My husband wears a suit six days a week: 5 days to work and 1 day to church. His suits are the most expensive pieces of clothing we own, both because of the original price tag as well as the ongoing price of keeping them clean.
Around here the average price for dry cleaning a men’s suit with two pair of pants is $21. To put that into perspective, that is more than I spend buying clothes for the rest of the family each month.
Here are five ways we save money on dry cleaning:
1-Avoid buying “dry clean only” items
When I’m shopping for clothes and see a tag that says “dry clean only,” I immediately consider the cost of dry cleaning into the price. Am I willing to essentially pay a fee each time I wear this (because let’s be honest– I have kids, so it will likely need to be washed every time I wear it)? Of course for outerwear items like wool coats, I can get away with once a season or so by spot cleaning.
2- Don’t dry clean it, even if the tag says to
I do a lot of my family’s clothes shopping at garage sales and thrift stores. When a tag says dry clean only for an item I spent very little money on, and it’s the sort of item that I think seems like it could be washed at home, I ignore it. I figure if the item is ruined by washing it at home, I am not out very much money. It is a risk I am willing to take when I buy the item.
In my experience, most things that say dry clean only can actually be washed with cold water on the gentle cycle then either hung or laid flat to dry. I have never actually done this with my husband’s suits since there is a lot more at stake with a $200+ suit than with a $2 blouse.
3- Go as long as possible between cleanings
My husband handles any spot cleaning at home and hangs his suit nicely each night. He makes every effort to take his suit off right when he gets home, before the kids start climbing all over him. He keeps a spare set of regular clothes in the car in case he has errands or emergencies that require it. He changed a flat tire in his suit once because that was all he had at the time, but now he has instructions to change his clothes before changing any tires!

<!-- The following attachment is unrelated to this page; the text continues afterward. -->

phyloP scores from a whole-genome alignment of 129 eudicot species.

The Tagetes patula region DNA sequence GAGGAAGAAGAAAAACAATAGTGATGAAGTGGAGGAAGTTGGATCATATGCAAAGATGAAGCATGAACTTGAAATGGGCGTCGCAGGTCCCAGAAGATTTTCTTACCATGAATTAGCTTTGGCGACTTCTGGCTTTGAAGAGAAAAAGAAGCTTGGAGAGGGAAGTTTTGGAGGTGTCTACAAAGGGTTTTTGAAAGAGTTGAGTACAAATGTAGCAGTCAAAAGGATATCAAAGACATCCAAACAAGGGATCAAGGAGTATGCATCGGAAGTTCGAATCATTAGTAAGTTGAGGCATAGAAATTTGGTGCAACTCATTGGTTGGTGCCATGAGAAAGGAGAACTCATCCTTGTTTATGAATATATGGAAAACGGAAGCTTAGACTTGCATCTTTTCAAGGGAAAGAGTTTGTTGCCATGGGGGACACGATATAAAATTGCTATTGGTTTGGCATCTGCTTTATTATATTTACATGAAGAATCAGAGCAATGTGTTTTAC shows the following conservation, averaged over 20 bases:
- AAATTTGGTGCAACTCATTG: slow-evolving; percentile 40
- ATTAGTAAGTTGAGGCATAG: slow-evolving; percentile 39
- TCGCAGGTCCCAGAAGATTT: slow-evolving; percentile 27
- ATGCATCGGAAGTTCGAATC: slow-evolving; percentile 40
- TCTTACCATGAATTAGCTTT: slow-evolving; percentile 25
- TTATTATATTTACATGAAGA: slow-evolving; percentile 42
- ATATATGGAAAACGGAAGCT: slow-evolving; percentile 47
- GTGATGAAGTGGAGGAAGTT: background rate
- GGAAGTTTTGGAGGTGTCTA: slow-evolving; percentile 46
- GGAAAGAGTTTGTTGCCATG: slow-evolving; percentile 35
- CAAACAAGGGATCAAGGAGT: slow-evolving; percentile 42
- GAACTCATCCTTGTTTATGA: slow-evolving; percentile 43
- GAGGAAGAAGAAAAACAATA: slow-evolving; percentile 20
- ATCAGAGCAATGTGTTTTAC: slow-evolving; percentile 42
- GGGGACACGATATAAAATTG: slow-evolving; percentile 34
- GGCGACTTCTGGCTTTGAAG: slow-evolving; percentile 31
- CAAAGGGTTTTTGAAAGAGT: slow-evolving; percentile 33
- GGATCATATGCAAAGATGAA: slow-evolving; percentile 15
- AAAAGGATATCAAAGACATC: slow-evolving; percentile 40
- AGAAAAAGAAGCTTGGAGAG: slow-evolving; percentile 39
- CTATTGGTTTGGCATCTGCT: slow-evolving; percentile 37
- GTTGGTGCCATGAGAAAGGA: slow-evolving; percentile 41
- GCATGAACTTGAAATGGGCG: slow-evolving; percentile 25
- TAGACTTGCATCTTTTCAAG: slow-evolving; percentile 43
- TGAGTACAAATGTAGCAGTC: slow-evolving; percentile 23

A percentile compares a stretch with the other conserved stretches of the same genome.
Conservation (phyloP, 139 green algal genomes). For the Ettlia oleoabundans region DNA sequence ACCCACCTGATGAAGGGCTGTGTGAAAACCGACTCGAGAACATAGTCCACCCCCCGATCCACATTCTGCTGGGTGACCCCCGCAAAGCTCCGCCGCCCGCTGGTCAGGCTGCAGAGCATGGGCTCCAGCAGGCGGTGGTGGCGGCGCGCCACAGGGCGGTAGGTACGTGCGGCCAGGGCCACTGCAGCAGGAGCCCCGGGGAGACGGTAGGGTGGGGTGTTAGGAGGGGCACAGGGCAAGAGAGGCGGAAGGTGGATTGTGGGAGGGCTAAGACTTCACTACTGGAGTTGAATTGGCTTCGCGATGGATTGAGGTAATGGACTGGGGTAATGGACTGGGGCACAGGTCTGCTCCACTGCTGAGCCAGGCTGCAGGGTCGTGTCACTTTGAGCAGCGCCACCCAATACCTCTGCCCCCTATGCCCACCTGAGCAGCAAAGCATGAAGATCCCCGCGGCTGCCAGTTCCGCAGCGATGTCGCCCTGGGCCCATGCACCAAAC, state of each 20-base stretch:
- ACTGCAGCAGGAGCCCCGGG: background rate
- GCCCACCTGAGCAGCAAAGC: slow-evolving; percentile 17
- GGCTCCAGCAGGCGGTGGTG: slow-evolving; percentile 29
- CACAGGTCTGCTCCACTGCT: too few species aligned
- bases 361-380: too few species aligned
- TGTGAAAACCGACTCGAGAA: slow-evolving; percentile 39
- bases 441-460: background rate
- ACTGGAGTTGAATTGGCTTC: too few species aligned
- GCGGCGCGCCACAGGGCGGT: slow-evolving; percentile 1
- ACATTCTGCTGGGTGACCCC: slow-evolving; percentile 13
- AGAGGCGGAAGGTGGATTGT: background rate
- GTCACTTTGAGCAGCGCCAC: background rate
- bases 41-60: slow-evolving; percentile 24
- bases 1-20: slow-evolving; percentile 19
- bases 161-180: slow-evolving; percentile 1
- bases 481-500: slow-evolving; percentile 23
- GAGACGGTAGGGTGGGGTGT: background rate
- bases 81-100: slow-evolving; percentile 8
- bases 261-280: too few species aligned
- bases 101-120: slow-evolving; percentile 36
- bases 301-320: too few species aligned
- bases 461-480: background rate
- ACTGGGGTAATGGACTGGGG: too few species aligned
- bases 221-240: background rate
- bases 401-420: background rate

4- Try home dry cleaning
When I was in high school I had a few things that were “dry clean only” that I was afraid to ruin by washing at home (maybe I wasn’t as brave back then). My mom brought a Dryel at-home dry cleaning kit that I had great success with. The kit includes a special bag that you put your “dry clean only” clothes in along with a moist cloth. You put the bag in your dryer for about half an hour and voila! your clothes are clean.
Looking at the reviews on Amazon, it looks like the latest version of Dryel’s in-dryer bag is not as sturdy as the one they used to make. There is a Woolite version of the home dry cleaning system has great reviews and doesn’t use a bag at all.
5- Get an awesome deal on dry cleaning
When my husband was in law school, we often found great deals for local dry cleaners in the school newspaper or ads that come free in the mail. Now we find great dry cleaning deals on sites like Groupon and Living Social. Daily deal sites often save 50% on dry cleaning.
For example, we recently found a Groupon priced at $15 that was good for $30 worth of dry cleaning. Be sure to read the fine print and note the expiration date. The entire amount may need to be used all in one visit or there may be other specifications to be aware of. If you’re new to Groupon you can sign up here and choose your nearest city.
It’s still painful to have to pay for dry cleaning, but by always being on the lookout for deals from daily deal sites, we often save 50% off the regular dry cleaning price.
How about you?
- How much do you spend each month (or year) on dry cleaning?
- How do you save money on dry cleaning or do you avoid doing it at all?
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